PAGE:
24 years since NATO’s intervention in Kosovo

24 years ago today, NATO intervened to stop the ongoing genocide committed against the people of Kosovo.

The attacks began at 7:45 p.m., when NATO planes dropped the first bombs against strategic positions of the army of the former Yugoslavia, as the two republics of the former Yugoslav federation, Serbia and Montenegro, were called. The order to start the bombing campaign was given by the president of the United States of America, Bill Clinton.

That night, he gave a historic speech to the American people, announcing that he had ordered the Atlantic Alliance to start a military operation, as the only way to end the fighting in Kosovo.

“We and the NATO Alliance have made all efforts in order to reach a peaceful solution to the conflict in Kosovo. But President Milosevic, who in the recent past caused terrible wars in Croatia and Bosnia, has decided in favor of aggression instead of peace,” said President Clinton.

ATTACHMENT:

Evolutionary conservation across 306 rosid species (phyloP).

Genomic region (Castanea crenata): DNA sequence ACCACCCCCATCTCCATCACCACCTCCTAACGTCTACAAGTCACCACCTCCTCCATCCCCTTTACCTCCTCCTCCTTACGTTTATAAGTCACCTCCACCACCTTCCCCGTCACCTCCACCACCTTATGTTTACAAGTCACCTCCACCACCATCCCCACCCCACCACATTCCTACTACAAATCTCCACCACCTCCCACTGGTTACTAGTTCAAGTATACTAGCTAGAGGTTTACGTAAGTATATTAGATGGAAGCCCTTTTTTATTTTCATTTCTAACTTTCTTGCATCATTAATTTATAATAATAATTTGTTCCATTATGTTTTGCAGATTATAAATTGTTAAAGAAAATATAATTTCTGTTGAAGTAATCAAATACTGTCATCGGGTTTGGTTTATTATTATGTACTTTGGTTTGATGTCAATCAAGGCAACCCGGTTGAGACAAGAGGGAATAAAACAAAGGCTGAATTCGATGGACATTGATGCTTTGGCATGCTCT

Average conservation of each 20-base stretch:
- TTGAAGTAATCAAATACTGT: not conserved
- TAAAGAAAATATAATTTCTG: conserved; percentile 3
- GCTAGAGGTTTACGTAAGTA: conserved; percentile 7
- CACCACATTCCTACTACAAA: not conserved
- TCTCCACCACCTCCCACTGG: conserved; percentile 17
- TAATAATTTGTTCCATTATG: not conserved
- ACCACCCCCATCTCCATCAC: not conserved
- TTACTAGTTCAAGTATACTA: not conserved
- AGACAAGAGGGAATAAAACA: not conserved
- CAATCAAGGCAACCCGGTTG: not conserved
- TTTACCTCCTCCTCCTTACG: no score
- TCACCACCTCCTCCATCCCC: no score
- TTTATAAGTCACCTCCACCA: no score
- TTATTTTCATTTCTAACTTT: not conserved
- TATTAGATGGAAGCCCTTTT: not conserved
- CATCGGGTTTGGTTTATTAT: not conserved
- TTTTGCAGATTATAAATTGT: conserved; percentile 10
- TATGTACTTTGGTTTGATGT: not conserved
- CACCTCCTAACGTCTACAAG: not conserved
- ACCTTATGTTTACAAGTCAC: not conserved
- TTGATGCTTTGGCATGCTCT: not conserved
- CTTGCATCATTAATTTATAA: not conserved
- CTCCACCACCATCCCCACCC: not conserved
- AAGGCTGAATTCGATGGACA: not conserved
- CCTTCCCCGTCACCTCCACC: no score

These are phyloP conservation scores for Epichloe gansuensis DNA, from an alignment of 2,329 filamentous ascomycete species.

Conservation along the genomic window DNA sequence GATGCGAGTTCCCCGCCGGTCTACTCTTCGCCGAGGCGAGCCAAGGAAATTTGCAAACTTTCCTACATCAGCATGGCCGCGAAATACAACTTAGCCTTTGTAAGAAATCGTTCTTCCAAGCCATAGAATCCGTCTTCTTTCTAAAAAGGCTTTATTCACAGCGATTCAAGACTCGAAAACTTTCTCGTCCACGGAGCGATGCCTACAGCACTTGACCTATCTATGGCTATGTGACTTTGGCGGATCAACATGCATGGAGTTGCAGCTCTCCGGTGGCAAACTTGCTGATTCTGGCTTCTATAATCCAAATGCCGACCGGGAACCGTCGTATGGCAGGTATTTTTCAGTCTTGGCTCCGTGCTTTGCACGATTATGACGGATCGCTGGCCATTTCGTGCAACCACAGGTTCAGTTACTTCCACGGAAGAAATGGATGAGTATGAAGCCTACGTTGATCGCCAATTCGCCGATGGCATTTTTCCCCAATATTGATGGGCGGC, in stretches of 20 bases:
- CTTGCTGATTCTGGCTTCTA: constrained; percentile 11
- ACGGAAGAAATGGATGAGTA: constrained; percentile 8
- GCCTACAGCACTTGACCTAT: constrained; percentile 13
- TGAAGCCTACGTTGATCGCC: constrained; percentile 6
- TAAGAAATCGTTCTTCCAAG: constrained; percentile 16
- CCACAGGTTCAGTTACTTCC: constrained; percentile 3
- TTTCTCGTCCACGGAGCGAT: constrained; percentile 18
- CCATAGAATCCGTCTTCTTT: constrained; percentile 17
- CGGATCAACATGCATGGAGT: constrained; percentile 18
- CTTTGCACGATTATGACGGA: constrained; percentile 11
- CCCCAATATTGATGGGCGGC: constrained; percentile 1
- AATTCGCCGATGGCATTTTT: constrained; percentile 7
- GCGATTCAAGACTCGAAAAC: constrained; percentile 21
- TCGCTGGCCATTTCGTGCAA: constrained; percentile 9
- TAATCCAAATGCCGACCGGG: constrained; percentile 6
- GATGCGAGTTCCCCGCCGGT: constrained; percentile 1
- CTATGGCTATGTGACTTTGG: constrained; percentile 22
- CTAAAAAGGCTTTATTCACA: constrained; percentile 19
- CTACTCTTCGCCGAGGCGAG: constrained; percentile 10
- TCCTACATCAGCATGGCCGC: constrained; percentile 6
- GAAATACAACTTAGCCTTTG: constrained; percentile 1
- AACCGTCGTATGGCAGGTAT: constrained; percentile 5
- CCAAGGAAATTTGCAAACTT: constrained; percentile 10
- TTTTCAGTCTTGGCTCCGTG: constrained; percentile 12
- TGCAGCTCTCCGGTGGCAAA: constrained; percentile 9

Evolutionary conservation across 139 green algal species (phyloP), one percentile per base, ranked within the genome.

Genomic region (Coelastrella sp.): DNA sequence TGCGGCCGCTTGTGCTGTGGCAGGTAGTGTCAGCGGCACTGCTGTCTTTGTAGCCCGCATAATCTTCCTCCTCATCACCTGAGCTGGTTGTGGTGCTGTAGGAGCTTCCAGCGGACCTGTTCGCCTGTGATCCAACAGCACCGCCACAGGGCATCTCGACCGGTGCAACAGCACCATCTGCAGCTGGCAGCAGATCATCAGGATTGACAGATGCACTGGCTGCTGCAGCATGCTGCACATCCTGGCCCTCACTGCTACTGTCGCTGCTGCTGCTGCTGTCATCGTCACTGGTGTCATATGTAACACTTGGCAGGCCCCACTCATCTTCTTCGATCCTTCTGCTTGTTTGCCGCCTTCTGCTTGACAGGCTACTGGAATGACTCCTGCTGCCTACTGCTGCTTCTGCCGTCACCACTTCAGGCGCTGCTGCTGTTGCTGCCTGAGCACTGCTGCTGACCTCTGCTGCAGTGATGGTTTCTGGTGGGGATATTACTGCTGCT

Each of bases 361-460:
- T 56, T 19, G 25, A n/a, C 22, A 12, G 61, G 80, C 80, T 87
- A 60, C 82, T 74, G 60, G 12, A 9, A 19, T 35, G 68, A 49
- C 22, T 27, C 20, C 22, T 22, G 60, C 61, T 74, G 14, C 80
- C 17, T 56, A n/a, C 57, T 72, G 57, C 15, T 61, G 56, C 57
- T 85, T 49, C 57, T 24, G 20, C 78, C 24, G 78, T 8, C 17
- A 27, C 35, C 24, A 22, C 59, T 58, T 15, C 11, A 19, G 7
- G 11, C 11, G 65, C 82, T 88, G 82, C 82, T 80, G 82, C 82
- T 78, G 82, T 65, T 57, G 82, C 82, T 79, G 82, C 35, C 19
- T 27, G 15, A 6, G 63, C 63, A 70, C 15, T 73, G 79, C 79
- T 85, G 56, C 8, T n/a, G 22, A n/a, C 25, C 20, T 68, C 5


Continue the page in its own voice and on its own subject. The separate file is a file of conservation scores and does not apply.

After 78 days of attacks, the bombings were stopped on June 10, 1999, with the adoption of Resolution 1244 of the United Nations Security Council. NATO’s intervention in Kosovo enabled the return to the homes of more than 800,000 refugees, and displaced persons inside and outside Kosovo. On June 12, 1999, the deployment of approximately 50,000 soldiers from 36 countries of the world began, of which 30,000 were from NATO countries. Today, 24 years after this intervention, KFOR peacekeeping troops are in smaller numbers. They are stationed in different parts of Kosovo with a peacekeeping mission.